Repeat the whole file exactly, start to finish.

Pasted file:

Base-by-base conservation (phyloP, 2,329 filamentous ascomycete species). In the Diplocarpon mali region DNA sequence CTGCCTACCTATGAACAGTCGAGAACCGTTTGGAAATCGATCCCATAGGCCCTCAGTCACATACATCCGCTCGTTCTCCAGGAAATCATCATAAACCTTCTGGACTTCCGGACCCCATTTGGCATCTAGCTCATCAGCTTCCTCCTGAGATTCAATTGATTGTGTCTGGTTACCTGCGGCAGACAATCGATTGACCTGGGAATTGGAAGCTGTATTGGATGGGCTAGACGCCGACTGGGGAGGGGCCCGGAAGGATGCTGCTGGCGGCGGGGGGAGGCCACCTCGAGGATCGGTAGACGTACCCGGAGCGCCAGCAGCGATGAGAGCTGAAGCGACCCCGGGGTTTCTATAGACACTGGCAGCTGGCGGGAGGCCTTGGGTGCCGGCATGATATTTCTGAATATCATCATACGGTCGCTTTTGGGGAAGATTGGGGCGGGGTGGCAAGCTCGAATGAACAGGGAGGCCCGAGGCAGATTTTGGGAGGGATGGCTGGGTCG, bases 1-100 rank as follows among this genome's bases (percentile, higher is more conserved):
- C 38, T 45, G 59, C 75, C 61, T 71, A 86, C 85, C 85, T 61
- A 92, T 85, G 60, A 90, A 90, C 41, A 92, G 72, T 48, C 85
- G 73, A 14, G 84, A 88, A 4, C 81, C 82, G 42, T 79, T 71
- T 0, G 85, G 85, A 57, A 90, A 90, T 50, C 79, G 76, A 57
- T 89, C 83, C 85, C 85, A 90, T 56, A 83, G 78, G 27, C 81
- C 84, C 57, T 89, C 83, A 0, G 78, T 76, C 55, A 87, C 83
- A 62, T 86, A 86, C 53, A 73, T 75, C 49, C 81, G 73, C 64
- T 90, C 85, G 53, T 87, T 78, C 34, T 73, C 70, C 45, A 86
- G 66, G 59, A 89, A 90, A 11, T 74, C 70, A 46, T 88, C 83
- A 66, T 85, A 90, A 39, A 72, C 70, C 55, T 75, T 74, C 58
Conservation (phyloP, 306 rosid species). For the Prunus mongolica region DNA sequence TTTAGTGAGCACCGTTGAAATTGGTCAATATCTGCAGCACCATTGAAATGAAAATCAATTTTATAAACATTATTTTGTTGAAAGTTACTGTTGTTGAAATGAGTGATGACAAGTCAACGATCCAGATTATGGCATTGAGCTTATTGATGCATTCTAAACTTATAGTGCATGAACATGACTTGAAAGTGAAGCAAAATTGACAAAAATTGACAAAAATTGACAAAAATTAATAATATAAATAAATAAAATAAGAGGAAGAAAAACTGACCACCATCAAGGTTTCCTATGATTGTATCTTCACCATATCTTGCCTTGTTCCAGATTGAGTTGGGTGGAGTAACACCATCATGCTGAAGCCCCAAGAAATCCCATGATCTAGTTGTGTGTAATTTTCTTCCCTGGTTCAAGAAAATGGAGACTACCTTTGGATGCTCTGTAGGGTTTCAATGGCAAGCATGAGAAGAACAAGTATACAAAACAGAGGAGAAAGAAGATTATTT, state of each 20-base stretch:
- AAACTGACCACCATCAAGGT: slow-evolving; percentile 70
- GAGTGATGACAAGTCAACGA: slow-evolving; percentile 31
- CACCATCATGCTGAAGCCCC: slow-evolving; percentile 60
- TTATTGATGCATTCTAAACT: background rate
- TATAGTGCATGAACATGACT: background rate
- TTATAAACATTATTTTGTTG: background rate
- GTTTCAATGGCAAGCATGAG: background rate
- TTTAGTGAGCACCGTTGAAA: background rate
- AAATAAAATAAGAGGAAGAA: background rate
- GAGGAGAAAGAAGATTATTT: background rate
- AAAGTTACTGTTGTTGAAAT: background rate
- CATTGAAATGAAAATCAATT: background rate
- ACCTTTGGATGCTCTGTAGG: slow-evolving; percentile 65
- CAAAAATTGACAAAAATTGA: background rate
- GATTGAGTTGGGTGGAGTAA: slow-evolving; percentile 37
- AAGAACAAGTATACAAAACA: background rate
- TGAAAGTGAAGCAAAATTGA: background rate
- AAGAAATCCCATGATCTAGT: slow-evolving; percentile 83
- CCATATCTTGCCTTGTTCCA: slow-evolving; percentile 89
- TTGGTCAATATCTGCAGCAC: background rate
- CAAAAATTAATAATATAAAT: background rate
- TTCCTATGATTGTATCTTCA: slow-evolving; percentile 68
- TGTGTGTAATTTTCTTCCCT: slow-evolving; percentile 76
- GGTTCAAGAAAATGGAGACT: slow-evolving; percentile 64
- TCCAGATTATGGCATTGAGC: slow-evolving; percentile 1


Base-by-base conservation (phyloP, 2,329 filamentous ascomycete species). In the Diplocarpon mali region DNA sequence CTGCCTACCTATGAACAGTCGAGAACCGTTTGGAAATCGATCCCATAGGCCCTCAGTCACATACATCCGCTCGTTCTCCAGGAAATCATCATAAACCTTCTGGACTTCCGGACCCCATTTGGCATCTAGCTCATCAGCTTCCTCCTGAGATTCAATTGATTGTGTCTGGTTACCTGCGGCAGACAATCGATTGACCTGGGAATTGGAAGCTGTATTGGATGGGCTAGACGCCGACTGGGGAGGGGCCCGGAAGGATGCTGCTGGCGGCGGGGGGAGGCCACCTCGAGGATCGGTAGACGTACCCGGAGCGCCAGCAGCGATGAGAGCTGAAGCGACCCCGGGGTTTCTATAGACACTGGCAGCTGGCGGGAGGCCTTGGGTGCCGGCATGATATTTCTGAATATCATCATACGGTCGCTTTTGGGGAAGATTGGGGCGGGGTGGCAAGCTCGAATGAACAGGGAGGCCCGAGGCAGATTTTGGGAGGGATGGCTGGGTCG, bases 1-100 rank as follows among this genome's bases (percentile, higher is more conserved):
- C 38, T 45, G 59, C 75, C 61, T 71, A 86, C 85, C 85, T 61
- A 92, T 85, G 60, A 90, A 90, C 41, A 92, G 72, T 48, C 85
- G 73, A 14, G 84, A 88, A 4, C 81, C 82, G 42, T 79, T 71
- T 0, G 85, G 85, A 57, A 90, A 90, T 50, C 79, G 76, A 57
- T 89, C 83, C 85, C 85, A 90, T 56, A 83, G 78, G 27, C 81
- C 84, C 57, T 89, C 83, A 0, G 78, T 76, C 55, A 87, C 83
- A 62, T 86, A 86, C 53, A 73, T 75, C 49, C 81, G 73, C 64
- T 90, C 85, G 53, T 87, T 78, C 34, T 73, C 70, C 45, A 86
- G 66, G 59, A 89, A 90, A 11, T 74, C 70, A 46, T 88, C 83
- A 66, T 85, A 90, A 39, A 72, C 70, C 55, T 75, T 74, C 58
Conservation (phyloP, 306 rosid species). For the Prunus mongolica region DNA sequence TTTAGTGAGCACCGTTGAAATTGGTCAATATCTGCAGCACCATTGAAATGAAAATCAATTTTATAAACATTATTTTGTTGAAAGTTACTGTTGTTGAAATGAGTGATGACAAGTCAACGATCCAGATTATGGCATTGAGCTTATTGATGCATTCTAAACTTATAGTGCATGAACATGACTTGAAAGTGAAGCAAAATTGACAAAAATTGACAAAAATTGACAAAAATTAATAATATAAATAAATAAAATAAGAGGAAGAAAAACTGACCACCATCAAGGTTTCCTATGATTGTATCTTCACCATATCTTGCCTTGTTCCAGATTGAGTTGGGTGGAGTAACACCATCATGCTGAAGCCCCAAGAAATCCCATGATCTAGTTGTGTGTAATTTTCTTCCCTGGTTCAAGAAAATGGAGACTACCTTTGGATGCTCTGTAGGGTTTCAATGGCAAGCATGAGAAGAACAAGTATACAAAACAGAGGAGAAAGAAGATTATTT, state of each 20-base stretch:
- AAACTGACCACCATCAAGGT: slow-evolving; percentile 70
- GAGTGATGACAAGTCAACGA: slow-evolving; percentile 31
- CACCATCATGCTGAAGCCCC: slow-evolving; percentile 60
- TTATTGATGCATTCTAAACT: background rate
- TATAGTGCATGAACATGACT: background rate
- TTATAAACATTATTTTGTTG: background rate
- GTTTCAATGGCAAGCATGAG: background rate
- TTTAGTGAGCACCGTTGAAA: background rate
- AAATAAAATAAGAGGAAGAA: background rate
- GAGGAGAAAGAAGATTATTT: background rate
- AAAGTTACTGTTGTTGAAAT: background rate
- CATTGAAATGAAAATCAATT: background rate
- ACCTTTGGATGCTCTGTAGG: slow-evolving; percentile 65
- CAAAAATTGACAAAAATTGA: background rate
- GATTGAGTTGGGTGGAGTAA: slow-evolving; percentile 37
- AAGAACAAGTATACAAAACA: background rate
- TGAAAGTGAAGCAAAATTGA: background rate
- AAGAAATCCCATGATCTAGT: slow-evolving; percentile 83
- CCATATCTTGCCTTGTTCCA: slow-evolving; percentile 89
- TTGGTCAATATCTGCAGCAC: background rate
- CAAAAATTAATAATATAAAT: background rate
- TTCCTATGATTGTATCTTCA: slow-evolving; percentile 68
- TGTGTGTAATTTTCTTCCCT: slow-evolving; percentile 76
- GGTTCAAGAAAATGGAGACT: slow-evolving; percentile 64
- TCCAGATTATGGCATTGAGC: slow-evolving; percentile 1